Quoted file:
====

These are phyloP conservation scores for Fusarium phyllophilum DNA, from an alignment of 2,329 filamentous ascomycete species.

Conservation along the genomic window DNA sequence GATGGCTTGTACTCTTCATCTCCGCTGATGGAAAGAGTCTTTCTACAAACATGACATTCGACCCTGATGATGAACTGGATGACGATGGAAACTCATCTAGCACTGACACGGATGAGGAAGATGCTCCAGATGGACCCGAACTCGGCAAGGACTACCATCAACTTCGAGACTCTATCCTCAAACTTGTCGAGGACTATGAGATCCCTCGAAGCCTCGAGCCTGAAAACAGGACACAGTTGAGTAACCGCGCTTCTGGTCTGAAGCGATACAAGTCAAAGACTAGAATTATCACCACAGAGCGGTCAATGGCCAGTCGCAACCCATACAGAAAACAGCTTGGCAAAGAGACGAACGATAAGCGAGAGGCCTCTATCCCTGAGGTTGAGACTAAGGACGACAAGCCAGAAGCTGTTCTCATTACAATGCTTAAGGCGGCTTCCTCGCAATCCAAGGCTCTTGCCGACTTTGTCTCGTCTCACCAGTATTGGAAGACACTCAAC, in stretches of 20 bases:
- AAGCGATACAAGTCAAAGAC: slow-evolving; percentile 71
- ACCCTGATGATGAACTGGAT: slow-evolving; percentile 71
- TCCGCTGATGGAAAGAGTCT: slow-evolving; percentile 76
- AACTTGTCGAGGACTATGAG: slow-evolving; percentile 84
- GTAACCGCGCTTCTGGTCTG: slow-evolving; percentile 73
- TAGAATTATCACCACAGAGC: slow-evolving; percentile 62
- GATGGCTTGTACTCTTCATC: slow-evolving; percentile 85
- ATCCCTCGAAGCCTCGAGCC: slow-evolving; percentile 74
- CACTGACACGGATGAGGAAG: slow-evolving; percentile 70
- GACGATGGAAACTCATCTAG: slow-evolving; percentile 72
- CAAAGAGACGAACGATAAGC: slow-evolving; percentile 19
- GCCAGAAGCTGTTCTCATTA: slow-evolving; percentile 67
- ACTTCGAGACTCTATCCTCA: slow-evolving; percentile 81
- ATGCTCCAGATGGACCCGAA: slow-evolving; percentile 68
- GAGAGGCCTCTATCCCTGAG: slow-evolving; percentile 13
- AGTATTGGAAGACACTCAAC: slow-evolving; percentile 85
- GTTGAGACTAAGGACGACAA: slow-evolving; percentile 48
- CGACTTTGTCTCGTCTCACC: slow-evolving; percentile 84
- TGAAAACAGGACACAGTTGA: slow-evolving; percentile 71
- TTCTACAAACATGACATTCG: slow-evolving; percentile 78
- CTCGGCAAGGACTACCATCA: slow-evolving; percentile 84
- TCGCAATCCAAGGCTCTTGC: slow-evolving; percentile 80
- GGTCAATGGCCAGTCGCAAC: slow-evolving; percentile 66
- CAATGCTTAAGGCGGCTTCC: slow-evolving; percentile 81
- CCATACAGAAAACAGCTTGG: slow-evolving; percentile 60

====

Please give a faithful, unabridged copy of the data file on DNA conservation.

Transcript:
These are phyloP conservation scores for Fusarium phyllophilum DNA, from an alignment of 2,329 filamentous ascomycete species.

Conservation along the genomic window DNA sequence GATGGCTTGTACTCTTCATCTCCGCTGATGGAAAGAGTCTTTCTACAAACATGACATTCGACCCTGATGATGAACTGGATGACGATGGAAACTCATCTAGCACTGACACGGATGAGGAAGATGCTCCAGATGGACCCGAACTCGGCAAGGACTACCATCAACTTCGAGACTCTATCCTCAAACTTGTCGAGGACTATGAGATCCCTCGAAGCCTCGAGCCTGAAAACAGGACACAGTTGAGTAACCGCGCTTCTGGTCTGAAGCGATACAAGTCAAAGACTAGAATTATCACCACAGAGCGGTCAATGGCCAGTCGCAACCCATACAGAAAACAGCTTGGCAAAGAGACGAACGATAAGCGAGAGGCCTCTATCCCTGAGGTTGAGACTAAGGACGACAAGCCAGAAGCTGTTCTCATTACAATGCTTAAGGCGGCTTCCTCGCAATCCAAGGCTCTTGCCGACTTTGTCTCGTCTCACCAGTATTGGAAGACACTCAAC, in stretches of 20 bases:
- AAGCGATACAAGTCAAAGAC: slow-evolving; percentile 71
- ACCCTGATGATGAACTGGAT: slow-evolving; percentile 71
- TCCGCTGATGGAAAGAGTCT: slow-evolving; percentile 76
- AACTTGTCGAGGACTATGAG: slow-evolving; percentile 84
- GTAACCGCGCTTCTGGTCTG: slow-evolving; percentile 73
- TAGAATTATCACCACAGAGC: slow-evolving; percentile 62
- GATGGCTTGTACTCTTCATC: slow-evolving; percentile 85
- ATCCCTCGAAGCCTCGAGCC: slow-evolving; percentile 74
- CACTGACACGGATGAGGAAG: slow-evolving; percentile 70
- GACGATGGAAACTCATCTAG: slow-evolving; percentile 72
- CAAAGAGACGAACGATAAGC: slow-evolving; percentile 19
- GCCAGAAGCTGTTCTCATTA: slow-evolving; percentile 67
- ACTTCGAGACTCTATCCTCA: slow-evolving; percentile 81
- ATGCTCCAGATGGACCCGAA: slow-evolving; percentile 68
- GAGAGGCCTCTATCCCTGAG: slow-evolving; percentile 13
- AGTATTGGAAGACACTCAAC: slow-evolving; percentile 85
- GTTGAGACTAAGGACGACAA: slow-evolving; percentile 48
- CGACTTTGTCTCGTCTCACC: slow-evolving; percentile 84
- TGAAAACAGGACACAGTTGA: slow-evolving; percentile 71
- TTCTACAAACATGACATTCG: slow-evolving; percentile 78
- CTCGGCAAGGACTACCATCA: slow-evolving; percentile 84
- TCGCAATCCAAGGCTCTTGC: slow-evolving; percentile 80
- GGTCAATGGCCAGTCGCAAC: slow-evolving; percentile 66
- CAATGCTTAAGGCGGCTTCC: slow-evolving; percentile 81
- CCATACAGAAAACAGCTTGG: slow-evolving; percentile 60